Eindnoten

  • 1 Dit artikel is overgenomen uit de Militaire Spectator, zie: Daan Van Den Wollenberg, ‘Counterfire Operations against Peer Competitors. Recalibrating Sensory Requirements?’, Militaire Spectator 190, no. 3 (2021): 128–43.
  • 2 Jamie Shea, ‘NATO at 70: An Opportunity to Recalibrate’, 2019, https://www.nato.int/docu/review/articles/2019/04/05/nato-at-70-an-opportunity-to-recalibrate/index.html.
  • 3 Oksana Grytsenko, ‘Remembering the Shelling: “We Saw a Glow, They Were Burned Alive”’, The Guardian, 2015.
  • 4 BBC News, ‘Ukraine Conflict: Many Soldiers Dead in “Rocket Strike”’, BBC News, 2014, https://www.bbc.com/news/world-europe-28261737.
  • 5 Liam Collins and Harrison Morgan, ‘King of Battle: Russia Breaks out the Big Guns’, Ausa.org, 2019, https://www.ausa.org/articles/king-battle-russia-breaks-out-big-guns.
  • 6 Scott Boston and Dara Massicot, ‘The Russian Way of Warfare: A Primer’, 2017, https://doi.org/10.7249/pe231.
  • 7 Jack Watling, The Future of Fires: Maximising the UK’s Tactical and Operational Firepower (London: Royal United Services Institute, 2019), 6; Boston and Massicot, ‘The Russian Way of Warfare: A Primer’.
  • 8 Antiaccess/Area denial (A2AD) refers to an extensive integration of defensive mechanisms across air-, naval-, and ground domains by primarily using the electromagnetic spectrum for detection and long-range missiles to strike. Thus, denying adversaries to close in.
  • 9 G.E. Jansma and M.R.C. Van Ockenburg, ‘Ontwikkelingen Bij de Grondgebonden Vuursteun van de Koninklijke Landmacht’, Militaire Spectator 187, no. 2 (2018): 114.
  • 10 G.T. Starnes, ‘Eliminating the Counterfire Void’, Marine Corps Gazette 74, no. 10 (1990): 20; Neil E Nelson, ‘The Role of the Field Artillery Brigade in Counterfire’ (Carlisle Barracks, 1990), 31.
  • 11 Starnes, ‘Eliminating the Counterfire Void’, 22; Keith W Dayton, ‘Field Artillery Survivability: The Soviet Perspective’ (Garmisch, 1981), 3.
  • 12 The author held various operational positions within the fire support branch and currently works at the Netherlands Defence Academy in Breda.
  • 13 John Gordon et al., ‘Army Fires Capabilities for 2025 and Beyond’, Army Fires Capabilities for 2025 and Beyond (Santa Monica: RAND Corporation, 2019), 107, https://doi.org/10.7249/rr2124.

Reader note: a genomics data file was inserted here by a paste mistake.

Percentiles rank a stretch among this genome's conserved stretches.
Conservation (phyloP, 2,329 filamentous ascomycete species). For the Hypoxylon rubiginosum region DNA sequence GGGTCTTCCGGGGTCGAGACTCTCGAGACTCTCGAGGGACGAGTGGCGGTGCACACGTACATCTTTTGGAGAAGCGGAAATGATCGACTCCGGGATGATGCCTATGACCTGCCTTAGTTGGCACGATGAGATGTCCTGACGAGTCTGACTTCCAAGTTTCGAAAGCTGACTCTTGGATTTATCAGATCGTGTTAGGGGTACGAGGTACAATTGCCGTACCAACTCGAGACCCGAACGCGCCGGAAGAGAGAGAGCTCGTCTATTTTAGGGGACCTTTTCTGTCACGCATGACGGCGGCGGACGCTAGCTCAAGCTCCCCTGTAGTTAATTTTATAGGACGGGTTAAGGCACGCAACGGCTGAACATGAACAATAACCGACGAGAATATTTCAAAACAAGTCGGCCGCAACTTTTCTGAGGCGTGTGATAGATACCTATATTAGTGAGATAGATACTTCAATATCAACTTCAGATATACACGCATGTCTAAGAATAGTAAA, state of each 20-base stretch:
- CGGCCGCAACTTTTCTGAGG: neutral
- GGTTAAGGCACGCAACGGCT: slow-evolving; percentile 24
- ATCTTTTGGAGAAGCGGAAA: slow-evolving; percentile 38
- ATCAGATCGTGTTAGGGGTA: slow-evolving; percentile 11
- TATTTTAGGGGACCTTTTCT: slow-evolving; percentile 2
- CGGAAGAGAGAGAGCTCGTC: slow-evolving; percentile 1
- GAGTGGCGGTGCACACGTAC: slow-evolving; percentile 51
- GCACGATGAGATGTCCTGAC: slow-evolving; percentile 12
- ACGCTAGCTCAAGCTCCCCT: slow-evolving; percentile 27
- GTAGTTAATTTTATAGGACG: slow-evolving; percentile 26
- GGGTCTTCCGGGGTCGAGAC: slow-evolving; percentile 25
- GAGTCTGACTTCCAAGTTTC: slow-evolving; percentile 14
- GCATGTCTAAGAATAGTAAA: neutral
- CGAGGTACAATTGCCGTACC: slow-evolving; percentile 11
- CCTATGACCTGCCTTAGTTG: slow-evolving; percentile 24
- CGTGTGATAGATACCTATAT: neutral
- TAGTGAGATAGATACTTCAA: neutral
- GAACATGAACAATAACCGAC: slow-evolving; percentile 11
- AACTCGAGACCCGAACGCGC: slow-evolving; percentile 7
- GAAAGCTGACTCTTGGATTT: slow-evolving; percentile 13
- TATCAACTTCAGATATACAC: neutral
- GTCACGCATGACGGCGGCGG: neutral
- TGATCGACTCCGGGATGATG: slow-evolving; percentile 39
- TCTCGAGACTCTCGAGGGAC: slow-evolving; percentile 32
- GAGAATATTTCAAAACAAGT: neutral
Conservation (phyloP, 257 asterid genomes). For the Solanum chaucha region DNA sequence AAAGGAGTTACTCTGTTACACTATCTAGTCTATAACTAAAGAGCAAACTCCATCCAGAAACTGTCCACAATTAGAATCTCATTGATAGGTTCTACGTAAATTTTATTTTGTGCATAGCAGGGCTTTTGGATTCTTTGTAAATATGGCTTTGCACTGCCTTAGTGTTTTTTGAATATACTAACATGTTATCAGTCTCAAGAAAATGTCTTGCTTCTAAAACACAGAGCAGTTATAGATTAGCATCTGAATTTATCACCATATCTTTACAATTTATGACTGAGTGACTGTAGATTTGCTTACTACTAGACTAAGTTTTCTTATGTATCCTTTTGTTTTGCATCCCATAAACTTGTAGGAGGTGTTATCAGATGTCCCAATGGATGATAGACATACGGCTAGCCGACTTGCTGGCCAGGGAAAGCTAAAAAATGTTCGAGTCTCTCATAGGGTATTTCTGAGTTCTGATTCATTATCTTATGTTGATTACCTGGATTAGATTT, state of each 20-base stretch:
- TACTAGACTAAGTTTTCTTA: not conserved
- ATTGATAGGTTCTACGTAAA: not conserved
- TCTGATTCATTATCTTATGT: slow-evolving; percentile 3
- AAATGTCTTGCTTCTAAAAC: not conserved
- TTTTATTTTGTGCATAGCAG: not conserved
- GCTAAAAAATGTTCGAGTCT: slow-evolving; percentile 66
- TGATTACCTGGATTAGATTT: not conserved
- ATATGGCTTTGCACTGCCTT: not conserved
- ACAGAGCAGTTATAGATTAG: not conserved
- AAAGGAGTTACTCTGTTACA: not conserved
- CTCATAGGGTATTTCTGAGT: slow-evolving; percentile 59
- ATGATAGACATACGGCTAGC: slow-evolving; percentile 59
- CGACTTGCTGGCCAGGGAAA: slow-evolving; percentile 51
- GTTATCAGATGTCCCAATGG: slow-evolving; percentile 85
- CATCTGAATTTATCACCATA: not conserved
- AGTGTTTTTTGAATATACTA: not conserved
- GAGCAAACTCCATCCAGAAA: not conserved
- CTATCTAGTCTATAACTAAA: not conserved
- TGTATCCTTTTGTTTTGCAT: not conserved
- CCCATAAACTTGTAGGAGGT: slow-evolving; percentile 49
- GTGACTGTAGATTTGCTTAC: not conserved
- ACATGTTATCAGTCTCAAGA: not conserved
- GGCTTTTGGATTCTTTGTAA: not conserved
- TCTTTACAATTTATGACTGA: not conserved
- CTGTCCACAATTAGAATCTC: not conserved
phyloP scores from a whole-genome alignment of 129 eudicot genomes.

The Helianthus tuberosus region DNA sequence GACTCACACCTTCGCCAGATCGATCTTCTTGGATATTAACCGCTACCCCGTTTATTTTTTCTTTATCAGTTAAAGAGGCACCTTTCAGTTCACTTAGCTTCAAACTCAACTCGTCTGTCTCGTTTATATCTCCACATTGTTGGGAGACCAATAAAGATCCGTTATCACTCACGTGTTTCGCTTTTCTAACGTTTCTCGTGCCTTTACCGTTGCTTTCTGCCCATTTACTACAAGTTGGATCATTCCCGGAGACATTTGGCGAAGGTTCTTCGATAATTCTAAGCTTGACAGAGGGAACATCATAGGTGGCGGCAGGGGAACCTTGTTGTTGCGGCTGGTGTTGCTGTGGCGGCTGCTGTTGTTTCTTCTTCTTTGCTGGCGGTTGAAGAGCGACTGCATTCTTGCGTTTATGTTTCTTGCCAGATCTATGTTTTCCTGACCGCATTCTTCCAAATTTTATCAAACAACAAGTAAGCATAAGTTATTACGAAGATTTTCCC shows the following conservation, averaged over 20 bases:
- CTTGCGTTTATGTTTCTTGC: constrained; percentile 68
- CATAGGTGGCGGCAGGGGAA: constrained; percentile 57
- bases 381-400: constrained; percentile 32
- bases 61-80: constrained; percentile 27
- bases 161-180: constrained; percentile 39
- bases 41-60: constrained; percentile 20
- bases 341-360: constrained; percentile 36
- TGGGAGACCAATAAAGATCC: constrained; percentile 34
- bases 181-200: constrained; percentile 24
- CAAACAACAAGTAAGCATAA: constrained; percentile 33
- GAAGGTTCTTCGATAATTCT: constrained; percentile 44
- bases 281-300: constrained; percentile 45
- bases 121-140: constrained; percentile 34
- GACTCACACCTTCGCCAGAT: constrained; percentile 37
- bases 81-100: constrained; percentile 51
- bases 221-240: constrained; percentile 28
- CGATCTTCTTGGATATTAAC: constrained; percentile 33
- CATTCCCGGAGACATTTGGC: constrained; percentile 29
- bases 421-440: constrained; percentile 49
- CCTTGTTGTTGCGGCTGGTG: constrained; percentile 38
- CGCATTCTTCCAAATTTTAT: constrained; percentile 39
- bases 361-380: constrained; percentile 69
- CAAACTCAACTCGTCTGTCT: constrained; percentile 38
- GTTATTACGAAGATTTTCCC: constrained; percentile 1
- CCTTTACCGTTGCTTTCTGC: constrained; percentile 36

• 14 Gordon et al., 176; Jansma and Van Ockenburg, ‘Ontwikkelingen Bij de Grondgebonden Vuursteun van de Koninklijke Landmacht’, 114–15.
  • 15 Watling, The Future of Fires: Maximising the UK’s Tactical and Operational Firepower, 3.
  • 16 Gordon et al., ‘Army Fires Capab. 2025 Beyond’, 107.
  • 17 The latter is, to my knowledge, only utilized by the Australian armed forces. See: Alan H Smith, Do unto Others: Counter Bombardment in Australia’s Military Campaigns (Newport: Big Sky Publishing, 2011).
  • 18 E.g.: Bailey, Field Artillery and Firepower, 51.
  • 19 NATO, ‘AAP-06 NATO Glossary of Terms’, 2019, 34.
  • 20 I.e.: command and control, sensors, platforms, and logistics. See: U.S. Department of the Army, ‘FM 3-09: Field Artillery Operations and Fire Support’ (Washington D.C., 2014), 1–46.
  • 21 U.S. Department of the Army, Glossary-4.
  • 22 U.S. Department of the Army, 1–46.
  • 23 Bailey, Field Artillery and Firepower, 63.
  • 24 Cannon-systems encompasses self-propelled howitzers (e.g. PzH2000) and towed cannons (e.g. M777).
  • 25 Bailey, Field Artillery and Firepower, 51; U.S. Department of the Army, ‘FM 3-09: Field Artillery Operations and Fire Support’, 1–46.
  • 26 Bailey, Field Artillery and Firepower, 51.
  • 27 U.S. Department of the Army, ‘ATP 3-09.23 Field Artillery Cannon Battalion’ (Washington D.C., 2015), 5–8; Kevin E Finch, Henry S Larsen III, and Vincent J Bellisario, ‘Counterfire for the IBCT’, Field Artillery 6 (2001): 15; Starnes, ‘Eliminating the Counterfire Void’, 20.
  • 28 Bailey, Field Artillery and Firepower, 51.
  • 29 Bailey, 51.
  • 30 Bailey, 52.
  • 31 Nelson, ‘The Role of the Field Artillery Brigade in Counterfire’, 31.
  • 32 Bailey, Field Artillery and Firepower, 56.
  • 33 Nelson, ‘The Role of the Field Artillery Brigade in Counterfire’, 8.
  • 34 M.L. O’Hagan, ‘The Soviet Artillery and the Group of Soviet Forces in Germany’, Journal of Royal Artillery 105 (1978): 16–20; Bailey, Field Artillery and Firepower, 53.
  • 35 Bailey, Field Artillery and Firepower, 53.
  • 36 Bailey, 53.
  • 37 Brian L Borer and Noel T Nicolle, ‘“Acquisition!” 3D ID Counterfire in OIF’, Field Artillery 5 (2003): 42.
  • 38 Timothy M. Ratliff, ‘Field Artillery and Fire Support at the Operational Level : An Analysis of Operation Desert Storm and Operation Iraqi Freedom’ (Fort Leavensworth, 2017), 39–40.
  • 39 Borer and Nicolle, ‘“Acquisition!” 3D ID Counterfire in OIF’, 46.
  • 40 Gordon et al., ‘Army Fires Capab. 2025 Beyond’, 75–76.
  • 41 Boston and Massicot, ‘The Russian Way of Warfare: A Primer’.
  • 42 Collins and Morgan, ‘King of Battle: Russia Breaks out the Big Guns’.
  • 43 Gordon et al., ‘Army Fires Capab. 2025 Beyond’, 106.
  • 44 U.S. Department of the Army, ‘FM 3-09: Field Artillery Operations and Fire Support’, 1–46.
  • 45 R Sijbrandi, ‘Never Send a Man , If You Can Send a Bullet ’ De Diepe Operatie Op Brigadeniveau’, Militaire Spectator 187, no. 2 (2018): 67.
  • 46 Finch, Larsen III, and Bellisario, ‘Counterfire for the IBCT’, 16.
  • 47 U.S. Department of the Army, ‘FM 3-09: Field Artillery Operations and Fire Support’, 1–47.
  • 48 U.S. Department of the Army, 1-47–48.
  • 49 Speed could be divided into a fast sensor-shooter link and fast C2. Moreover, the U.S. Army outline ‘target acquisition’ and ‘information processing’ as critical aspects. In their perception ‘range and lethality’ or no concerns as the acquired target would dictate the asset to execute the attack. That vision is, however, only reasonable if air assets would be in the picture, but, as we determined in the introduction, they are out againt peer-competitors. See: U.S. Department of the Army, ‘ATP 3-09.23 Field Artillery Cannon Battalion’, 5–8.
  • 50 U.S. Department of the Army, ‘FM 3-09: Field Artillery Operations and Fire Support’, 2–16.